Thousands of Loyola Marymount University (LMU) students will now be able to receive communications via cellular phone and BlackBerry wireless handheld devices (personal digital assistants) during an emergency or crisis, thanks to a new and innovative mass notification system.
Connect-ED, a communications service that university officials purchased through a company called the NTI Group, Inc., went into effect Friday, April 20th, and is considered an additional mechanism that the school can employ to assist students and parents in times of crisis, says Erin Griffin, vice president of information technology services at LMU.
“This is a new tool that will help us protect our students,” Griffin said.
The service enables school administrators to record, schedule, send, and track personalized voice messages to tens of thousands of students, parents and staff members in minutes.
While several students at LMU on Monday told The Argonaut that they were not familiar with the new system, those who had heard about Connect-ED seemed to approve of the new service.
“I think itís a good idea,” said Geraldine Silva, 18, a business major at the University Center. She learned about Connect-ED through an e-mail that university officials sent to the student body last week. Told that many of her fellow students were not aware of the mass notification system, Silva appeared surprised. “Maybe some of them donít check their e-mails that much,” she said.
Lauren Jameson, 25, a graduate student, found out about Connect-ED while watching television over the weekend. Like Silva, she believes that the service can be beneficial. “Especially after (the Virginia Tech) shooting, you think about things like this a little more,” she said.
In recent weeks, NTI officials say they have seen students and parents express greater interest in providing schools with information that will allow administrators to connect with them in case of an emergency.
“We have seen an influx in students who have updated their contact information, which is the most important component in the service,” Natasha Rabe, chief business officer of NTI, pointed out. “Itís essential that universities have updated information to be able to communicate with their students.”
Connect-ED offers a bundled set of emergency communication, survey and community outreach notification tools designed to help schools at all levels improve awareness, increase involvement and audit communication on a regular basis.
The April 16th shooting at Virginia Tech University, where 32 students and teachers were killed, has generated renewed concerns regarding school safety among parents, students and college administrators. While campus security and the Virginia Tech massacre by student gunman Seung-Hui-Cho is on the radar of LMU authorities, Griffin said that the murders were not the primary reason for the implementation of the system.
“It wasnít a reaction to the [Virginia Tech] tragedy, but itís a tool thatís designed to respond to such events,” she clarified. “[Connect-ED] will allow us to communicate with a large number of people simultaneously very quickly.”
Rabe says that Connect-ED is in place in approximately 75 colleges and universities nationwide.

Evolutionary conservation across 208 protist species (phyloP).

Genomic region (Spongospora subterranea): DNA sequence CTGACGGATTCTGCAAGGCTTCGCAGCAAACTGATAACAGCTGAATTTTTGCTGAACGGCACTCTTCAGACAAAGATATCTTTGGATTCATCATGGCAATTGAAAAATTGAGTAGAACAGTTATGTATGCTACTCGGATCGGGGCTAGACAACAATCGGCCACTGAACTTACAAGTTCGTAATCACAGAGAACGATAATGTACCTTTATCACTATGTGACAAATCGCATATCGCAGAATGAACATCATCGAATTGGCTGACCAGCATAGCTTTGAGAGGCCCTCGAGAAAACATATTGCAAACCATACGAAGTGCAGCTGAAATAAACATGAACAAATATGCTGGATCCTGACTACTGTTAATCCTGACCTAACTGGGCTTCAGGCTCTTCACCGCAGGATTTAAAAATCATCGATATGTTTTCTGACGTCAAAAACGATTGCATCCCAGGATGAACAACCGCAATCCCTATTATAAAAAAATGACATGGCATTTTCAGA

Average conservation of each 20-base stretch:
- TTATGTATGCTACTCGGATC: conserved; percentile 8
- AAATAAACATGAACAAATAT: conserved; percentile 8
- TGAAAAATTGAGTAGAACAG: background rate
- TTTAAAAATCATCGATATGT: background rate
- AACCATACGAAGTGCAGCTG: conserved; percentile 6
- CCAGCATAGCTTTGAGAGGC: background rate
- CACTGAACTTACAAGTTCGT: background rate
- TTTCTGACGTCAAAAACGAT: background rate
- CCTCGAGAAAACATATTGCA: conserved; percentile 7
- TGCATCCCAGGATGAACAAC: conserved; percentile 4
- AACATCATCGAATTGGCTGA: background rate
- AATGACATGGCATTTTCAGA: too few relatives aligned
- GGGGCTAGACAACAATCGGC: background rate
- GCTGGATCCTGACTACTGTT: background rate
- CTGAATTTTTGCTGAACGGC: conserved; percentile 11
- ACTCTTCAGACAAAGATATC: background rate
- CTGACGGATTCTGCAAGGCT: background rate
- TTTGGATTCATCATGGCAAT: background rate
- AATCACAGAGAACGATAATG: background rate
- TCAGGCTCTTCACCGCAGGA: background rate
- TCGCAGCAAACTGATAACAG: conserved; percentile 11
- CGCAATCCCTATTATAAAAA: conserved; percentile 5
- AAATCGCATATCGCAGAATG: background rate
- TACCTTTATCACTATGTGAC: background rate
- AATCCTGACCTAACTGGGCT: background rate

“Weíve been involved with kindergarten through 12th grade schools since 2001,” Rabe said. “The concept is still relatively new to universities.”
“We can use this system when there is a security threat, an earthquake or any kind of emergency or imminent threat,” said Ray Hilleyar, LMU chief of campus safety. “It can act as a community alert when there is a threat to security.”
“Itís a great tool for helping us reach several thousands of our students and faculty members,” Griffin added.
Another feature of Connect-ED is the ability to connect with all manner of communinations devices, including TTY/TD devices for the hearing-impaired. This capability gives users “the utility to reach the hearing impaired,” Rabe noted.
In addition to possessing the capacity to reach tens of thousands of users in a matter of minutes, Connect-ED is compatible with most student information systems. Besides communicating with landlines and cellular phones through e-mail, text messaging and voice mail, the service can be accessed through personal digital assistants, or PDAs.
NTI officials tout the systemís viability during arguably the worst tragedy in the nationís history two years ago in New Orleans, during Hurricane Katrina.
“When Hurricane Katrina hit, many school districts, including St. Charles Parish School District, used the Connect-ED system to send messages to the phones of thousands of staff, students and parents in just minutes,” said Robin Richards, chairman and chief executive officer of NTI. “Connect-ED technology provided the reliability and the promptness necessary to communicate essential information during critical times.”
Recognizing that the needs of schools in kindergarten through 12th grade educational system vary from those of institutions of higher learning, NTI has developed different Connect-ED systems for various levels of educators, with input from users at all levels of the education.
NTI is a Delaware-based privately held company providing communications systems designed specifically for local, regional, state and federal entities. The company has an office in Sherman Oaks.